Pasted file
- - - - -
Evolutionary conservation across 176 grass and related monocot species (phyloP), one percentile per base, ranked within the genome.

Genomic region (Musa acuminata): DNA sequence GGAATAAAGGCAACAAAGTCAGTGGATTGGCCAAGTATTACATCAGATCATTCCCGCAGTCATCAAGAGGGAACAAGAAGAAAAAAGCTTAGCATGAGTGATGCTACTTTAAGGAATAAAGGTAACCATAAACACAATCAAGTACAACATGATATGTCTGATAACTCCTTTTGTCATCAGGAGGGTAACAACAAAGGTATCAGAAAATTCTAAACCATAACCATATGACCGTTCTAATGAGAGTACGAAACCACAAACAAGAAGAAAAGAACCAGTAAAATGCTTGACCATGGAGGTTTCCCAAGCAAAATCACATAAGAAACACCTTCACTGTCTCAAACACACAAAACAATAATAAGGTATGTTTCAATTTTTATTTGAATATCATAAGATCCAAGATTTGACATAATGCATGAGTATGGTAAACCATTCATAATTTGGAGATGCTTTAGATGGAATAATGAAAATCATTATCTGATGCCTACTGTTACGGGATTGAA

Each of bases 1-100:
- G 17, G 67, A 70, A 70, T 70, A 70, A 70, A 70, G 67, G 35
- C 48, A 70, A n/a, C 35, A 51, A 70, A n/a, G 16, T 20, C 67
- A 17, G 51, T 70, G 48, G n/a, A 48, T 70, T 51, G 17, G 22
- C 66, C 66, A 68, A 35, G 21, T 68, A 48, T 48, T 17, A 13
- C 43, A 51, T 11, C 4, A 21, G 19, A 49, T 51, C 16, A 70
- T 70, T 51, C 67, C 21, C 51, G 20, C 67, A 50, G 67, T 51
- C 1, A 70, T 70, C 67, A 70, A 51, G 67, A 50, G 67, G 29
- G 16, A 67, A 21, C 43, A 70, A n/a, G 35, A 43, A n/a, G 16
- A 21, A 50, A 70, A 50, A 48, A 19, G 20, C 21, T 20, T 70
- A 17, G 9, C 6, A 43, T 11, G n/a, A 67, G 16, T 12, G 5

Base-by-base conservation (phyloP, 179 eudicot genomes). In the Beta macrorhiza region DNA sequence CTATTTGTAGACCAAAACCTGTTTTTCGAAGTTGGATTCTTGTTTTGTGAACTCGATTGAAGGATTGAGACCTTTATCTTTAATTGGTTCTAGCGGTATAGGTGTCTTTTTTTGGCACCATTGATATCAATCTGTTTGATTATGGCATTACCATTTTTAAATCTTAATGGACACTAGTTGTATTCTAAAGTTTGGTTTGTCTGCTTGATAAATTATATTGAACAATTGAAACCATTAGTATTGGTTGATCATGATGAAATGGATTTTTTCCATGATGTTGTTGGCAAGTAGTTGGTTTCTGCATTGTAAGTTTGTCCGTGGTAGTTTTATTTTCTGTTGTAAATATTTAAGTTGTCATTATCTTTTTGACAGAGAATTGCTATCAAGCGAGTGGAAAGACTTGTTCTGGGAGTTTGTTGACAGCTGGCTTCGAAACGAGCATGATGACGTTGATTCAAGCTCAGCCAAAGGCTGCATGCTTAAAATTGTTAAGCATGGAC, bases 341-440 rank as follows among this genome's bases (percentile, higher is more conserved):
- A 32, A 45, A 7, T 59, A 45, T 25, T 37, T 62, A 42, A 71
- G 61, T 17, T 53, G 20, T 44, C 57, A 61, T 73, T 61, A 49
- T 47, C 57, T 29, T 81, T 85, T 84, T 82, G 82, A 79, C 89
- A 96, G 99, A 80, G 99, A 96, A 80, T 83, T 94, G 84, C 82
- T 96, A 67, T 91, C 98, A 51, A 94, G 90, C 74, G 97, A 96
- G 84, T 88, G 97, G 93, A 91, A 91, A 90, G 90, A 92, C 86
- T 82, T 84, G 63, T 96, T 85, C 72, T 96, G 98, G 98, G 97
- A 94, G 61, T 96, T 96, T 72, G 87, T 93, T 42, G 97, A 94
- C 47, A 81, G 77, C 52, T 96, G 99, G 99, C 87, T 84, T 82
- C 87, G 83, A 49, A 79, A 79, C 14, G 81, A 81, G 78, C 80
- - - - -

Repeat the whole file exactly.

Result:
Evolutionary conservation across 176 grass and related monocot species (phyloP), one percentile per base, ranked within the genome.

Genomic region (Musa acuminata): DNA sequence GGAATAAAGGCAACAAAGTCAGTGGATTGGCCAAGTATTACATCAGATCATTCCCGCAGTCATCAAGAGGGAACAAGAAGAAAAAAGCTTAGCATGAGTGATGCTACTTTAAGGAATAAAGGTAACCATAAACACAATCAAGTACAACATGATATGTCTGATAACTCCTTTTGTCATCAGGAGGGTAACAACAAAGGTATCAGAAAATTCTAAACCATAACCATATGACCGTTCTAATGAGAGTACGAAACCACAAACAAGAAGAAAAGAACCAGTAAAATGCTTGACCATGGAGGTTTCCCAAGCAAAATCACATAAGAAACACCTTCACTGTCTCAAACACACAAAACAATAATAAGGTATGTTTCAATTTTTATTTGAATATCATAAGATCCAAGATTTGACATAATGCATGAGTATGGTAAACCATTCATAATTTGGAGATGCTTTAGATGGAATAATGAAAATCATTATCTGATGCCTACTGTTACGGGATTGAA

Each of bases 1-100:
- G 17, G 67, A 70, A 70, T 70, A 70, A 70, A 70, G 67, G 35
- C 48, A 70, A n/a, C 35, A 51, A 70, A n/a, G 16, T 20, C 67
- A 17, G 51, T 70, G 48, G n/a, A 48, T 70, T 51, G 17, G 22
- C 66, C 66, A 68, A 35, G 21, T 68, A 48, T 48, T 17, A 13
- C 43, A 51, T 11, C 4, A 21, G 19, A 49, T 51, C 16, A 70
- T 70, T 51, C 67, C 21, C 51, G 20, C 67, A 50, G 67, T 51
- C 1, A 70, T 70, C 67, A 70, A 51, G 67, A 50, G 67, G 29
- G 16, A 67, A 21, C 43, A 70, A n/a, G 35, A 43, A n/a, G 16
- A 21, A 50, A 70, A 50, A 48, A 19, G 20, C 21, T 20, T 70
- A 17, G 9, C 6, A 43, T 11, G n/a, A 67, G 16, T 12, G 5

Base-by-base conservation (phyloP, 179 eudicot genomes). In the Beta macrorhiza region DNA sequence CTATTTGTAGACCAAAACCTGTTTTTCGAAGTTGGATTCTTGTTTTGTGAACTCGATTGAAGGATTGAGACCTTTATCTTTAATTGGTTCTAGCGGTATAGGTGTCTTTTTTTGGCACCATTGATATCAATCTGTTTGATTATGGCATTACCATTTTTAAATCTTAATGGACACTAGTTGTATTCTAAAGTTTGGTTTGTCTGCTTGATAAATTATATTGAACAATTGAAACCATTAGTATTGGTTGATCATGATGAAATGGATTTTTTCCATGATGTTGTTGGCAAGTAGTTGGTTTCTGCATTGTAAGTTTGTCCGTGGTAGTTTTATTTTCTGTTGTAAATATTTAAGTTGTCATTATCTTTTTGACAGAGAATTGCTATCAAGCGAGTGGAAAGACTTGTTCTGGGAGTTTGTTGACAGCTGGCTTCGAAACGAGCATGATGACGTTGATTCAAGCTCAGCCAAAGGCTGCATGCTTAAAATTGTTAAGCATGGAC, bases 341-440 rank as follows among this genome's bases (percentile, higher is more conserved):
- A 32, A 45, A 7, T 59, A 45, T 25, T 37, T 62, A 42, A 71
- G 61, T 17, T 53, G 20, T 44, C 57, A 61, T 73, T 61, A 49
- T 47, C 57, T 29, T 81, T 85, T 84, T 82, G 82, A 79, C 89
- A 96, G 99, A 80, G 99, A 96, A 80, T 83, T 94, G 84, C 82
- T 96, A 67, T 91, C 98, A 51, A 94, G 90, C 74, G 97, A 96
- G 84, T 88, G 97, G 93, A 91, A 91, A 90, G 90, A 92, C 86
- T 82, T 84, G 63, T 96, T 85, C 72, T 96, G 98, G 98, G 97
- A 94, G 61, T 96, T 96, T 72, G 87, T 93, T 42, G 97, A 94
- C 47, A 81, G 77, C 52, T 96, G 99, G 99, C 87, T 84, T 82
- C 87, G 83, A 49, A 79, A 79, C 14, G 81, A 81, G 78, C 80